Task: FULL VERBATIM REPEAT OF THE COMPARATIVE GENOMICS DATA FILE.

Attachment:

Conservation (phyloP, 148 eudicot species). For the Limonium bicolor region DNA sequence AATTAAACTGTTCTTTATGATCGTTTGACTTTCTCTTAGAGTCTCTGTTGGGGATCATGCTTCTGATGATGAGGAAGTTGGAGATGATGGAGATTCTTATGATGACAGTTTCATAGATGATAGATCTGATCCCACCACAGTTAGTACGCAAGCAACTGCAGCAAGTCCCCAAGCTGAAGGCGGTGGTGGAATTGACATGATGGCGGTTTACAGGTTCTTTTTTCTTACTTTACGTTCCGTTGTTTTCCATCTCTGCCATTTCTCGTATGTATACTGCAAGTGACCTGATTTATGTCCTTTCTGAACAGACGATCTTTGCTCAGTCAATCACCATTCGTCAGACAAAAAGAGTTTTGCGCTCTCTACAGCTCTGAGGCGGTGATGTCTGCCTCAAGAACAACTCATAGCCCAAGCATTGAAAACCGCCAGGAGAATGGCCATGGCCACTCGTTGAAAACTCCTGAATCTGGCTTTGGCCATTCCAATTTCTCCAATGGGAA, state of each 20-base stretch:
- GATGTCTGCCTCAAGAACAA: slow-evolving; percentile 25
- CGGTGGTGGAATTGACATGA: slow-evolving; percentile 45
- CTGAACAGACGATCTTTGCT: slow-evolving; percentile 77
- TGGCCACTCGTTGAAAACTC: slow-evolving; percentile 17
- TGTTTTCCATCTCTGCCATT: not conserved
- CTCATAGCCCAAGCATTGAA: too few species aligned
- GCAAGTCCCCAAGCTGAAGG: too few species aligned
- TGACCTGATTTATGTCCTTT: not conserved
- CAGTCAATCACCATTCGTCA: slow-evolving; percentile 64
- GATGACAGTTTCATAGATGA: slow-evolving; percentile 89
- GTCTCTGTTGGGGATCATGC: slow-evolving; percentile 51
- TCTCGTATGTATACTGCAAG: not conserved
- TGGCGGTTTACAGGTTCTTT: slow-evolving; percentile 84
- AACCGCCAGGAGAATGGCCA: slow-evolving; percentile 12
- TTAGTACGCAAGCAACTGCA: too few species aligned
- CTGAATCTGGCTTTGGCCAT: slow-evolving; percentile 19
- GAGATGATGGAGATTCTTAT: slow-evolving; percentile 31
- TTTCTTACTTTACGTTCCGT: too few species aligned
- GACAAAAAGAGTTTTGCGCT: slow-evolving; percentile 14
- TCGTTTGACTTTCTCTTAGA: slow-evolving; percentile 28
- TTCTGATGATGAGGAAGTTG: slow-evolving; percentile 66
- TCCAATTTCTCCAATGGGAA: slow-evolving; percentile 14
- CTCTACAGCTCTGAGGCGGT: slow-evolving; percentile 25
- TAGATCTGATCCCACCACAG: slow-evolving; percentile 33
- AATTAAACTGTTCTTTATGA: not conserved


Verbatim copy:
Conservation (phyloP, 148 eudicot species). For the Limonium bicolor region DNA sequence AATTAAACTGTTCTTTATGATCGTTTGACTTTCTCTTAGAGTCTCTGTTGGGGATCATGCTTCTGATGATGAGGAAGTTGGAGATGATGGAGATTCTTATGATGACAGTTTCATAGATGATAGATCTGATCCCACCACAGTTAGTACGCAAGCAACTGCAGCAAGTCCCCAAGCTGAAGGCGGTGGTGGAATTGACATGATGGCGGTTTACAGGTTCTTTTTTCTTACTTTACGTTCCGTTGTTTTCCATCTCTGCCATTTCTCGTATGTATACTGCAAGTGACCTGATTTATGTCCTTTCTGAACAGACGATCTTTGCTCAGTCAATCACCATTCGTCAGACAAAAAGAGTTTTGCGCTCTCTACAGCTCTGAGGCGGTGATGTCTGCCTCAAGAACAACTCATAGCCCAAGCATTGAAAACCGCCAGGAGAATGGCCATGGCCACTCGTTGAAAACTCCTGAATCTGGCTTTGGCCATTCCAATTTCTCCAATGGGAA, state of each 20-base stretch:
- GATGTCTGCCTCAAGAACAA: slow-evolving; percentile 25
- CGGTGGTGGAATTGACATGA: slow-evolving; percentile 45
- CTGAACAGACGATCTTTGCT: slow-evolving; percentile 77
- TGGCCACTCGTTGAAAACTC: slow-evolving; percentile 17
- TGTTTTCCATCTCTGCCATT: not conserved
- CTCATAGCCCAAGCATTGAA: too few species aligned
- GCAAGTCCCCAAGCTGAAGG: too few species aligned
- TGACCTGATTTATGTCCTTT: not conserved
- CAGTCAATCACCATTCGTCA: slow-evolving; percentile 64
- GATGACAGTTTCATAGATGA: slow-evolving; percentile 89
- GTCTCTGTTGGGGATCATGC: slow-evolving; percentile 51
- TCTCGTATGTATACTGCAAG: not conserved
- TGGCGGTTTACAGGTTCTTT: slow-evolving; percentile 84
- AACCGCCAGGAGAATGGCCA: slow-evolving; percentile 12
- TTAGTACGCAAGCAACTGCA: too few species aligned
- CTGAATCTGGCTTTGGCCAT: slow-evolving; percentile 19
- GAGATGATGGAGATTCTTAT: slow-evolving; percentile 31
- TTTCTTACTTTACGTTCCGT: too few species aligned
- GACAAAAAGAGTTTTGCGCT: slow-evolving; percentile 14
- TCGTTTGACTTTCTCTTAGA: slow-evolving; percentile 28
- TTCTGATGATGAGGAAGTTG: slow-evolving; percentile 66
- TCCAATTTCTCCAATGGGAA: slow-evolving; percentile 14
- CTCTACAGCTCTGAGGCGGT: slow-evolving; percentile 25
- TAGATCTGATCCCACCACAG: slow-evolving; percentile 33
- AATTAAACTGTTCTTTATGA: not conserved